Parents are very comfortable posting pictures of kids in their social media which means that there is potential risk for overexposure on-line. A recent study featured in Nominet found that the average parent posts over 200 pictures of their children per year without checking privacy settings; by the time a child is five, on average 1,000 photos of them have been shared on line. This study found that half of the parents did not realize that the social media site owns the rights to use their child’s photos. It is a reminder that parents too are vulnerable to the seductive influence of sharing and liking posts in ways that could compromise their child’s security. Here are the ways in which parents may compromise their child’s privacy:
- Geo-tagging settings not turned off – giving away locations of where your child lives and plays
- Seeking advice via social media about your child’s issues
- Posts of “cute” mishaps and potty training shots that can become fodder for bullying later. Better to keep those off line.
Tips for parenting as the guardian of privacy
There is great confusion about privacy, as the world tells us that minor kids need, or better yet, have a right to privacy from parents. Truth is that parents have divine authority to provide protective cover for their children. That means that parents have a duty to respect, but not grant privacy to their children – especially for on-line communications. By respecting their privacy, we do not blab their personal business to others and we are the guardians of their personal security on and off line. Below are some tips to guide parents in protecting their child’s privacy:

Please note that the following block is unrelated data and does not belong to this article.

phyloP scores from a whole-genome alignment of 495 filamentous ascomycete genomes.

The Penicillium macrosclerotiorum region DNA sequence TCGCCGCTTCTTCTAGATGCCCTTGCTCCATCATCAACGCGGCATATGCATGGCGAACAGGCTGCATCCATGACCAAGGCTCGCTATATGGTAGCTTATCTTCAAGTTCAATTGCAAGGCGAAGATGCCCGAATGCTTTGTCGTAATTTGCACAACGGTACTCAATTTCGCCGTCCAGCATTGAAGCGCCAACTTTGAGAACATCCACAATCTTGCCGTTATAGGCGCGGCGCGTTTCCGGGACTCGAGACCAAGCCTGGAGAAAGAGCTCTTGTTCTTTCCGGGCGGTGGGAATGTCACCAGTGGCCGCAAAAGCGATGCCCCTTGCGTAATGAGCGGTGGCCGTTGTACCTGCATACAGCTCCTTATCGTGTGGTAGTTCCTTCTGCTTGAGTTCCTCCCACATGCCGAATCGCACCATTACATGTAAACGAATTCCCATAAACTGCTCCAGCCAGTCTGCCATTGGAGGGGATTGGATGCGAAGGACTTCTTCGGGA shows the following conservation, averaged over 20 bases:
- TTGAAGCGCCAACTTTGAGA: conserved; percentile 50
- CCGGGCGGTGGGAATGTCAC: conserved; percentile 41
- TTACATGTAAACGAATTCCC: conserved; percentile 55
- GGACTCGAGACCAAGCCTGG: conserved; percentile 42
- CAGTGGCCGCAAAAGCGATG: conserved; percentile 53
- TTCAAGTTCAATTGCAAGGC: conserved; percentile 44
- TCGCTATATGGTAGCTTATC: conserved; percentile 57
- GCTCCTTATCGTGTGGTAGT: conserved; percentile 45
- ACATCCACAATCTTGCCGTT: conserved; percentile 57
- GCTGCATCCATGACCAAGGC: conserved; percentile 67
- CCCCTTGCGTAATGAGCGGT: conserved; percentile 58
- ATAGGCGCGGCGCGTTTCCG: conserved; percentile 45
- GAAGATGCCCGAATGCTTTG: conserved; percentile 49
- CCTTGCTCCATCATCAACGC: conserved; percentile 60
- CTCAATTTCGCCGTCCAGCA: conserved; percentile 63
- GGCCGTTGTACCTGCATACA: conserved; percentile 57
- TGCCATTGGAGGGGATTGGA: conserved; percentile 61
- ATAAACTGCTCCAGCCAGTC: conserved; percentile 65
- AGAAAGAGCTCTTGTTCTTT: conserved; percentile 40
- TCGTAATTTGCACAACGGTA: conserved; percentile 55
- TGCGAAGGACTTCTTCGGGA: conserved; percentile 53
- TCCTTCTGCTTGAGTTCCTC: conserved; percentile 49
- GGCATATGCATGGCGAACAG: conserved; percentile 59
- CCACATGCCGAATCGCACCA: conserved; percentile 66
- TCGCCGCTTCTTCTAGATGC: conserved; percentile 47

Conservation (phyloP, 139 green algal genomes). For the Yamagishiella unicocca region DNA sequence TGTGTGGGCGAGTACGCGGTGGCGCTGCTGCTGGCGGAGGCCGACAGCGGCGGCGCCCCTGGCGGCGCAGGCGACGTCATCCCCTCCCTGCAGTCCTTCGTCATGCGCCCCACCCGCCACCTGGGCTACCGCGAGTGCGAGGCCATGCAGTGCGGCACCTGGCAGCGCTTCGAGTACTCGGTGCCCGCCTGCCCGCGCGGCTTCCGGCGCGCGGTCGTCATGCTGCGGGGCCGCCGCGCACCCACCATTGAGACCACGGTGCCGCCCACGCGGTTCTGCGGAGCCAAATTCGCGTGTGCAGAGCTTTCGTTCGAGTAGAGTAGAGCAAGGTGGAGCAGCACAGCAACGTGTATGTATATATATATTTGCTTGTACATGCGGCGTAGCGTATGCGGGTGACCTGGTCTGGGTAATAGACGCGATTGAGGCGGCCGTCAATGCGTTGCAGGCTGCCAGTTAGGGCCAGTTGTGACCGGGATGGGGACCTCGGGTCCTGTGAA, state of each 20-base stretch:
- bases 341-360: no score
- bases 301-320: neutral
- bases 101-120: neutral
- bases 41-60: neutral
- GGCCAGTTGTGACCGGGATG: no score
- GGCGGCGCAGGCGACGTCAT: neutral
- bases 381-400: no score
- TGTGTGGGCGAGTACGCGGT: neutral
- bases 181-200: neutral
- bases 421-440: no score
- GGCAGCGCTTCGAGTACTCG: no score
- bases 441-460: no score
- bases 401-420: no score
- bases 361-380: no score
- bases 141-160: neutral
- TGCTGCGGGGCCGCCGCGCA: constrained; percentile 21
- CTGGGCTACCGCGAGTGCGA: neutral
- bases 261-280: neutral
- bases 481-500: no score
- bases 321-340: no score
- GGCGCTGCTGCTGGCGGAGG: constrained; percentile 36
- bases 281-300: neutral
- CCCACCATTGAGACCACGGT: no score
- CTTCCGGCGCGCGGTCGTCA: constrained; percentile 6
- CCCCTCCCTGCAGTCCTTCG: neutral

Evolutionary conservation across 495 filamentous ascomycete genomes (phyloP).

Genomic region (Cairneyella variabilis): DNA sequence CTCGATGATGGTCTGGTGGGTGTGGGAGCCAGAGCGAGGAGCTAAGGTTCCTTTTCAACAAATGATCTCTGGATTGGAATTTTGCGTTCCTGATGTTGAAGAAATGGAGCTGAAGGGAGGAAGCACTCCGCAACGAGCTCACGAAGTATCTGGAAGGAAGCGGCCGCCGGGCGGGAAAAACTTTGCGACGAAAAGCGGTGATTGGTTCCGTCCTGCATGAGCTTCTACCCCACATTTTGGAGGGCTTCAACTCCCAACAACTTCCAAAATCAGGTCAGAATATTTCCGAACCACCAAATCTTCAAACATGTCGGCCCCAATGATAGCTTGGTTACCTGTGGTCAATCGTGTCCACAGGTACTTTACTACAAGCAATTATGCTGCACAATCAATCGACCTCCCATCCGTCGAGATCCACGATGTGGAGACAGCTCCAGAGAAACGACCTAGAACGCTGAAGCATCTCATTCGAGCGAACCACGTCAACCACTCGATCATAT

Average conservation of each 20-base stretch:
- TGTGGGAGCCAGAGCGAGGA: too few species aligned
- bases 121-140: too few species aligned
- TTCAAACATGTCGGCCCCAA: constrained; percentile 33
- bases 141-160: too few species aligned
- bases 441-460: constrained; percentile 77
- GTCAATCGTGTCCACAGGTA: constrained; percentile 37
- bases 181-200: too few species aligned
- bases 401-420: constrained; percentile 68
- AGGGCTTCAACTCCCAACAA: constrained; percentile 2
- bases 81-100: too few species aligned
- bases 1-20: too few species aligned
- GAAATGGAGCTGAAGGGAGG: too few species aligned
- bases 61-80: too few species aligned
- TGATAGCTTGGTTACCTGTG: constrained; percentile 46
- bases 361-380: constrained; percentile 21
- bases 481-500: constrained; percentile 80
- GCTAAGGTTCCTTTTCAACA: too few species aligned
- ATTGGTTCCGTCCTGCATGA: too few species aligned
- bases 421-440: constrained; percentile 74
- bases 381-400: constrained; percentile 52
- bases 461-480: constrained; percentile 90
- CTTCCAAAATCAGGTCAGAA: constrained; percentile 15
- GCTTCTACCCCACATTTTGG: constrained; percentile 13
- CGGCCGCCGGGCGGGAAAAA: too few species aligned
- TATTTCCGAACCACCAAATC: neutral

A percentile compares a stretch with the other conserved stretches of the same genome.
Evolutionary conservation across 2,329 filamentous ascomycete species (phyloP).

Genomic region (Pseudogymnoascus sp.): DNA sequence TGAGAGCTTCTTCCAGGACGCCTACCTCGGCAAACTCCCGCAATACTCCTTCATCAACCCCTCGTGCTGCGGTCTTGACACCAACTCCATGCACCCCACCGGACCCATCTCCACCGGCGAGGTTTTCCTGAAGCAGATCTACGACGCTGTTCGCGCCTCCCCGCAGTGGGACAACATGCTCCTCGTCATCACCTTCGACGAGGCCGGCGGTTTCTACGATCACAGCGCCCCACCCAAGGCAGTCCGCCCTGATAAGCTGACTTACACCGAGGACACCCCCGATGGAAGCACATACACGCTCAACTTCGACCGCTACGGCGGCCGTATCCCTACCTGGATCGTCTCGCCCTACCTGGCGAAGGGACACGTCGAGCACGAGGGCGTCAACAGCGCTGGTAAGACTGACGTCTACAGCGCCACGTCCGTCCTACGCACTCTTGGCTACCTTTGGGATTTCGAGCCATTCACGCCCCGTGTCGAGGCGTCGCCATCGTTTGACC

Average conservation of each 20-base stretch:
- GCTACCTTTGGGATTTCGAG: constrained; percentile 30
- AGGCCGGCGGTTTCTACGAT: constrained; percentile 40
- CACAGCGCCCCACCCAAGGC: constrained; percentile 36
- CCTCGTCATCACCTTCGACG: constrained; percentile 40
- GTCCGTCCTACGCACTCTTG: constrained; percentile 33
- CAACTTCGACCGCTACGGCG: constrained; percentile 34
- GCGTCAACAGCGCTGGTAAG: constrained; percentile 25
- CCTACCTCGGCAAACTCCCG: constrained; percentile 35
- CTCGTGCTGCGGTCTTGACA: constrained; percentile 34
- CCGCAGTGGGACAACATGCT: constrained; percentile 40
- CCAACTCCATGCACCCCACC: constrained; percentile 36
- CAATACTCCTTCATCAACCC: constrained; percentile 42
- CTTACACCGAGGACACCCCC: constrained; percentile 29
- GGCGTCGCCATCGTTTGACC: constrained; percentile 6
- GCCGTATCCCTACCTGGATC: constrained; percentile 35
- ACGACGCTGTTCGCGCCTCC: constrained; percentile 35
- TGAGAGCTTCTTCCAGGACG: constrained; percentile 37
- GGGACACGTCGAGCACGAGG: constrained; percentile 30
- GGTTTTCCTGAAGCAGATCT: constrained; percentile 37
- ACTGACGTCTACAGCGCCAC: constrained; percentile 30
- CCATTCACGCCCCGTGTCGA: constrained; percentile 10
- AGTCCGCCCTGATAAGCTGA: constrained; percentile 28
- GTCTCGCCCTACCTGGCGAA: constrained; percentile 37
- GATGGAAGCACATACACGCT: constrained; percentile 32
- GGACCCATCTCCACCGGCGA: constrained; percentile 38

- Think about setting a standard for privacy considerations when sharing on social media. Children learn by doing and by the examples we set.
- Make sure you turn off locator settings when taking and posting photos. The location settings on social media apps need to be turned off as well.
- Be conservative about the number and frequency of photos posted – less is more
- Check and monitor your social media privacy settings. Make sure that they are set for “friends only” and check them periodically to make sure they have not changed. Also set up a news feed (such as a Google alert) for updates about the social media apps you use. That way you can stay informed about any changes made to the app that might affect privacy and how you use it.
- Rely upon local, private storage of photos rather than the social media site. This way you can stay in control of the images.
Other photo-etiquette tips for parents:
- Refrain from sharing pictures with other people’s children without their parent’s permission.
- Think about the long term impact on your child having to live with your decision to post an image of them; is this something they would want a future employer to see?
To learn more about creating a family environment characterized by open communication, trust and individual resilience, go to Fresh Start.
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Joanna Jullien is an author, educator and speaker on strengthening the parent-child relationship in a cyber powered world. She is a mother of two grown sons, the author of The Authority In Me: The Power of Family Life in the Network Culture, produces The Sacramento Cyber Safety Examiner column on Examiner.com, and is the CyberParenting advisor on The Fish 103.9FM. Her new book, A Google World in the Garden of Eden: Five Family-Safe Strategies for Texting and Social Media is now available for PC and all eReader formats including Kindle, Nook, iPad.
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- Email: Jullien@surewest.net